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dc.contributor.authorThelwall, Michael
dc.date.accessioned2020-03-13T10:37:21Z
dc.date.available2020-03-13T10:37:21Z
dc.date.issued2020-05-12
dc.identifier.citationThelwall, M. (2020) The Pros and Cons of the Use of Altmetrics in Research Assessment. Scholarly Assessment Reports, 2(1), p.2. DOI: http://doi.org/10.29024/sar.10en
dc.identifier.issn2689-5870en
dc.identifier.doi10.29024/sar.10
dc.identifier.urihttp://hdl.handle.net/2436/623132
dc.description© 2020 The Authors. Published by Levi Library Press. This is an open access article available under a Creative Commons licence. The published version can be accessed at the following link on the publisher’s website: http://doi.org/10.29024/sar.10en
dc.description.abstractMany indicators derived from the web have been proposed to supplement citation-based indicators in support of research assessments. These indicators, often called altmetrics, are available commercially from Altmetric.com and Elsevier’s Plum Analytics or can be collected directly. These organisations can also deliver altmetrics to support institutional selfevaluations. The potential advantages of altmetrics for research evaluation are that they may reflect important non-academic impacts and may appear before citations when an article is published, thus providing earlier impact evidence. Their disadvantages often include susceptibility to gaming, data sparsity, and difficulties translating the evidence into specific types of impact. Despite these limitations, altmetrics have been widely adopted by publishers, apparently to give authors, editors and readers insights into the level of interest in recently published articles. This article summarises evidence for and against extending the adoption of altmetrics to research evaluations. It argues that whilst systematicallygathered altmetrics are inappropriate for important formal research evaluations, they can play a role in some other contexts. They can be informative when evaluating research units that rarely produce journal articles, when seeking to identify evidence of novel types of impact during institutional or other self-evaluations, and when selected by individuals or groups to support narrative-based non-academic claims. In addition, Mendeley reader counts are uniquely valuable as early (mainly) scholarly impact indicators to replace citations when gaming is not possible and early impact evidence is needed. Organisations using alternative indicators need recruit or develop in-house expertise to ensure that they are not misused, however.en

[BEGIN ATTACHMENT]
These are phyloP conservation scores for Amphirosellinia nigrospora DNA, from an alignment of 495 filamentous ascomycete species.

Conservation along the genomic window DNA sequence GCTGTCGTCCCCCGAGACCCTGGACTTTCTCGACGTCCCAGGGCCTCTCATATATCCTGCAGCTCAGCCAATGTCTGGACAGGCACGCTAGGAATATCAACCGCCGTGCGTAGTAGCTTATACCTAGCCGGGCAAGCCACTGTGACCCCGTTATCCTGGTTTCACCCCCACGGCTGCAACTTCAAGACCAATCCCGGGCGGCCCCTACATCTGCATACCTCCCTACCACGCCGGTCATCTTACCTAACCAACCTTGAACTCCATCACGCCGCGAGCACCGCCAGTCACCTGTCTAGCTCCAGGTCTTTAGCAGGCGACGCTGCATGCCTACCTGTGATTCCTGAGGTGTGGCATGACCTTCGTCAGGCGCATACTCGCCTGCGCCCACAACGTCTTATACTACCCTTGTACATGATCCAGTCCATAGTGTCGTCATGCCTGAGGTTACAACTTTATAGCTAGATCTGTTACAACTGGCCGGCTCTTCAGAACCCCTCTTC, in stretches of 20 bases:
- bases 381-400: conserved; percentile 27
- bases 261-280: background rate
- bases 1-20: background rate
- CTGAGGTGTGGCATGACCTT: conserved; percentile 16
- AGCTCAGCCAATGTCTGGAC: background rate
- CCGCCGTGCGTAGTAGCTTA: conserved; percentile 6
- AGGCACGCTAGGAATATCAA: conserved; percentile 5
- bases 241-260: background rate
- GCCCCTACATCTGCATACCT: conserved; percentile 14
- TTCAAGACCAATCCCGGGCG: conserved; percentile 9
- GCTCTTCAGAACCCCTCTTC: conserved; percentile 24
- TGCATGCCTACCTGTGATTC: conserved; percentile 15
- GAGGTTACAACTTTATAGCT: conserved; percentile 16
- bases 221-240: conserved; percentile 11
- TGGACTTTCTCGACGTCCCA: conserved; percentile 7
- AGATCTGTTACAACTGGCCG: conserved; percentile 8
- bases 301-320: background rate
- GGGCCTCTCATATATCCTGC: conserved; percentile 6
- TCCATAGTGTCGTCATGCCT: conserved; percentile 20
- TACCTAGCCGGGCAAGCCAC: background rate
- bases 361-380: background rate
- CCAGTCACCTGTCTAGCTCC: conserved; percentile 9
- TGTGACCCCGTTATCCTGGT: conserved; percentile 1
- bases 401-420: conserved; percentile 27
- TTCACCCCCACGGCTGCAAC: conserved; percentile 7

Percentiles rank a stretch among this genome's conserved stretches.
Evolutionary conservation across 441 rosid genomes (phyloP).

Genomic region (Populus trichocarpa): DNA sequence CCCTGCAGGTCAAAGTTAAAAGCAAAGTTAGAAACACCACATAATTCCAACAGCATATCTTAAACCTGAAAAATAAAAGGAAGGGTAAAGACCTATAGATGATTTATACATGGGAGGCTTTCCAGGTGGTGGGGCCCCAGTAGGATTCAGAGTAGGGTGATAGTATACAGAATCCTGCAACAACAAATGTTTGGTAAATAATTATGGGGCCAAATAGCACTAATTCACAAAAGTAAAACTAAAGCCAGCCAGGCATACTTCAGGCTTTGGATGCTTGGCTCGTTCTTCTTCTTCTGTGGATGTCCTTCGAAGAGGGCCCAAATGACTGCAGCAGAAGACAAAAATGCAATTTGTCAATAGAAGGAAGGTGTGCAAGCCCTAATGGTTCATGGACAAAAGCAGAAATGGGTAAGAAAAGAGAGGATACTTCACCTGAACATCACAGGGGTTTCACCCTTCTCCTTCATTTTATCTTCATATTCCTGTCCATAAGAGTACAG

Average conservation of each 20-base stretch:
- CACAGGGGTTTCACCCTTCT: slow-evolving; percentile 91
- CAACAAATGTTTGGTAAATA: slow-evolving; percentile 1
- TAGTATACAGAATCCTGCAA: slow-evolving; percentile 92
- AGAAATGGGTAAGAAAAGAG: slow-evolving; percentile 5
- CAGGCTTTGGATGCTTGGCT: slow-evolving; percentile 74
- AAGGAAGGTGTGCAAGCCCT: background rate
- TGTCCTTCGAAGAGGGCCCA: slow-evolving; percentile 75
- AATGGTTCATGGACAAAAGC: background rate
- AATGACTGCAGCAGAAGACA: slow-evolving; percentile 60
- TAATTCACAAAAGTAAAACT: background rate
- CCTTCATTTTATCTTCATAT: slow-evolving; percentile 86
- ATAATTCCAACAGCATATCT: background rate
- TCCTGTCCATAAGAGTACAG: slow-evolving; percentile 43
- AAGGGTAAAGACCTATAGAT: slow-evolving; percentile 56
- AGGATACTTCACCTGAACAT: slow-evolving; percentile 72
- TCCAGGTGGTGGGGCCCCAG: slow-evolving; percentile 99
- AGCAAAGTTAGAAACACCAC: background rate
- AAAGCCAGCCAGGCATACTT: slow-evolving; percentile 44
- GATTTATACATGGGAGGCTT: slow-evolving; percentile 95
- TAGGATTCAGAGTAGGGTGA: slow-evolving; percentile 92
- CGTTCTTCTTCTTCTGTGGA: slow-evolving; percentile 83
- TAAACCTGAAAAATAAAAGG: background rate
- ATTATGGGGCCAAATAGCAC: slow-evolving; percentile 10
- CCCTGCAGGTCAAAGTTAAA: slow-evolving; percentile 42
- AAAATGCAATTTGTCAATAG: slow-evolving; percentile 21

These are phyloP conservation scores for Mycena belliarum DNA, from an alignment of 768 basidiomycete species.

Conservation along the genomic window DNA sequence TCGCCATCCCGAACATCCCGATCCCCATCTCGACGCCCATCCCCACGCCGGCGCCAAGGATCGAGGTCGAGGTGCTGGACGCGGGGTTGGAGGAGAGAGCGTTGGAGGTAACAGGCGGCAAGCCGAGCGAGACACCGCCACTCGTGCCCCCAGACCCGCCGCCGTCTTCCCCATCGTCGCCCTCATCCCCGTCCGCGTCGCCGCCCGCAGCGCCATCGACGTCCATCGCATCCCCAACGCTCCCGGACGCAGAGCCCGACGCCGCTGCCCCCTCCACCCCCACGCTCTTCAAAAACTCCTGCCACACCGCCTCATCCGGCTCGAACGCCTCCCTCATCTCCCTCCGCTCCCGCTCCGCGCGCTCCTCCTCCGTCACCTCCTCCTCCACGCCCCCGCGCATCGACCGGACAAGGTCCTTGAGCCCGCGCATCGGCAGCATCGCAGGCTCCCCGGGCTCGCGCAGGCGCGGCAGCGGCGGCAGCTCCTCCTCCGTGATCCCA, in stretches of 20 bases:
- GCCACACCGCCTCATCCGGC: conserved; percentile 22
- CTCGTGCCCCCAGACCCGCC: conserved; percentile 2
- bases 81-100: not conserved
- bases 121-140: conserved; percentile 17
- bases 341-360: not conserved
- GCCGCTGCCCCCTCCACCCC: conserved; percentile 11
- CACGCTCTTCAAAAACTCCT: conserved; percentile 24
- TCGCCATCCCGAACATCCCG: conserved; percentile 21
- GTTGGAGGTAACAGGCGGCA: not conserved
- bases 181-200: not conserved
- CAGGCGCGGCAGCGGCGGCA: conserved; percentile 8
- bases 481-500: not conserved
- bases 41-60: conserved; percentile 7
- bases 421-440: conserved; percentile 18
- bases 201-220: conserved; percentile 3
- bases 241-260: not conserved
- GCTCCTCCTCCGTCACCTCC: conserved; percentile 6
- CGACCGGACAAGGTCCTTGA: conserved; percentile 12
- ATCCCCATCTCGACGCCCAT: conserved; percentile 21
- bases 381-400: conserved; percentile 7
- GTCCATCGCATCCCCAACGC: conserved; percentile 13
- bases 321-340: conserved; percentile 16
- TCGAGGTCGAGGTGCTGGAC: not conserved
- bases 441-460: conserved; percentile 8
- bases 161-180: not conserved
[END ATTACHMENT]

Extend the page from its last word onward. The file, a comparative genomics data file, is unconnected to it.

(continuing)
dc.formatapplication/pdfen
dc.language.isoenen
dc.publisherLevy Library Pressen
dc.relation.urlhttps://www.scholarlyassessmentreports.org/en
dc.subjectAltmetricsen
dc.subjectWebometricsen
dc.subjectScholarly impacten
dc.subjectCitation Analysisen
dc.titleThe pros and cons of the use of altmetrics in research assessmenten
dc.typeJournal articleen
dc.identifier.journalScholarly Assessment Reportsen
dc.date.updated2020-03-10T11:30:36Z
dc.date.accepted2020-03-07
rioxxterms.funderUniversity of Wolverhamptonen
rioxxterms.identifier.projectUOW13032020MTen
rioxxterms.versionVoRen
rioxxterms.licenseref.urihttps://creativecommons.org/licenses/by/4.0/en
rioxxterms.licenseref.startdate2020-03-13en
dc.source.volume2
dc.source.issue1
refterms.dateFCD2020-03-13T10:37:07Z
refterms.versionFCDVoR
refterms.dateFOA2020-03-13T10:37:23Z


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